Ingmar Bergman's films are often compelling and disturbing in equal measure, psychological puzzles about the tragedy of the human condition. In some ways his movies mirror his childhood, when he played with marionettes he'd made himself.
“Life around me," Bergman recalled in an interview with Dick Cavett from 1971, "the darkness, the emptiness of the house, the sunshine, everything could have some magic inside, that could be suddenly very unsecure, and suddenly I didn’t know if I had dreamt things or if they existed. Life could be very strange, and very hard, and very cruel."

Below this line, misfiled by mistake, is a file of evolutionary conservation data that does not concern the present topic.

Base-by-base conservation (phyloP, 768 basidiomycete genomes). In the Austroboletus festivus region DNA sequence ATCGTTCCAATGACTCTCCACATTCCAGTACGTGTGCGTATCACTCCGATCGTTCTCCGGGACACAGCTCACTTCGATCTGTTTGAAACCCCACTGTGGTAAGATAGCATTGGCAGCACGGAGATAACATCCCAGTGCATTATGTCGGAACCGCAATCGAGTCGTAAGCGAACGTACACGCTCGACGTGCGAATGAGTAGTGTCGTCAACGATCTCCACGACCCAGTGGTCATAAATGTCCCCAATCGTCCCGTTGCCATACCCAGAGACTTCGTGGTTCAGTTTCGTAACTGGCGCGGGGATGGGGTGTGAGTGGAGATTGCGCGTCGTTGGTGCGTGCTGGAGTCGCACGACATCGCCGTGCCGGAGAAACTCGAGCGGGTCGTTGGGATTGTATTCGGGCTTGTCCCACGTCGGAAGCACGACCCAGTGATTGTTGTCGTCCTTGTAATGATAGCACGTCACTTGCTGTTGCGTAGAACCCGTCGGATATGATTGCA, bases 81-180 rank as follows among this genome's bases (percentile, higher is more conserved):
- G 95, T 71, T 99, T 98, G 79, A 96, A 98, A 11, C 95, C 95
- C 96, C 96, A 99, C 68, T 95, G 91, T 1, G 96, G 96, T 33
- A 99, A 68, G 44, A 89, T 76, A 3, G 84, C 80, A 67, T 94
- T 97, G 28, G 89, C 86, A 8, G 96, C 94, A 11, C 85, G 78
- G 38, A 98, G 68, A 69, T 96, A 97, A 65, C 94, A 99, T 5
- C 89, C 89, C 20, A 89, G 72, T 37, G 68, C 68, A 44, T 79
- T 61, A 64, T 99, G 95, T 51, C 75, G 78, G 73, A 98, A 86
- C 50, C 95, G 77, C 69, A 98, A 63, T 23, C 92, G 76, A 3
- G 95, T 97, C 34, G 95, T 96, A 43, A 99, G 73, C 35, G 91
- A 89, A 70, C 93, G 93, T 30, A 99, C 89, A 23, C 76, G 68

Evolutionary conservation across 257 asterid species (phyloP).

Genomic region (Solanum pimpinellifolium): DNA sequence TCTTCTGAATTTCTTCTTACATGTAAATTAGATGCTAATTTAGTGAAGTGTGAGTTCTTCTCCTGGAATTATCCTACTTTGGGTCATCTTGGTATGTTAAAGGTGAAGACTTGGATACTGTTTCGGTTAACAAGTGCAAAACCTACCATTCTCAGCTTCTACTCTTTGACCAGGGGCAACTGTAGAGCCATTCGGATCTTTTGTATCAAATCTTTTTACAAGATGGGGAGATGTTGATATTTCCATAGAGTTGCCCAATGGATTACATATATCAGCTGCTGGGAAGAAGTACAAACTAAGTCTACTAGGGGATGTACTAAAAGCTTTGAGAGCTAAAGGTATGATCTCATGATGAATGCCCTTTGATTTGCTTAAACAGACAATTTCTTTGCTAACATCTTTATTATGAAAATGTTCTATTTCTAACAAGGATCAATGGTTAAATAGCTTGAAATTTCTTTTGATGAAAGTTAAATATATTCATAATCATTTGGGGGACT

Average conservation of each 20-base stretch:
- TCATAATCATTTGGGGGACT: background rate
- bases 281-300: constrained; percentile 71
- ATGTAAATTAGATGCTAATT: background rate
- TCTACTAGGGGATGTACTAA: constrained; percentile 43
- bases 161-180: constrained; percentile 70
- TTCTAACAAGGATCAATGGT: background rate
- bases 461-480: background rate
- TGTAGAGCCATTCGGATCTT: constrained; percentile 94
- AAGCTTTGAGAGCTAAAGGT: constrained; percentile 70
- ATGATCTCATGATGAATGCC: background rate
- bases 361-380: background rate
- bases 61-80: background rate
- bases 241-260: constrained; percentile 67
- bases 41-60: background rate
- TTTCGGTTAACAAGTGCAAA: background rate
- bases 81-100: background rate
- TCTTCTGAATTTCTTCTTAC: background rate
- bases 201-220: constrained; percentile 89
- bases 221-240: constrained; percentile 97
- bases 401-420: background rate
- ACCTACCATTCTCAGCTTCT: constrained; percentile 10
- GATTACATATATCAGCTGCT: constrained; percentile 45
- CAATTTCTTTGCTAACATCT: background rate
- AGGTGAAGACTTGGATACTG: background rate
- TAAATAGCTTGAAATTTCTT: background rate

For Bergman's centennial year, the Pacific Film Archive is programming screenings of his films throughout 2018, starting with a tribute honoring his favorite actress, titled 'Bergman 100: A Tribute to Liv Ullman,' including Cries and Whispers, Persona and Hour of the Wolf. It runs Feb. 1–24; details here.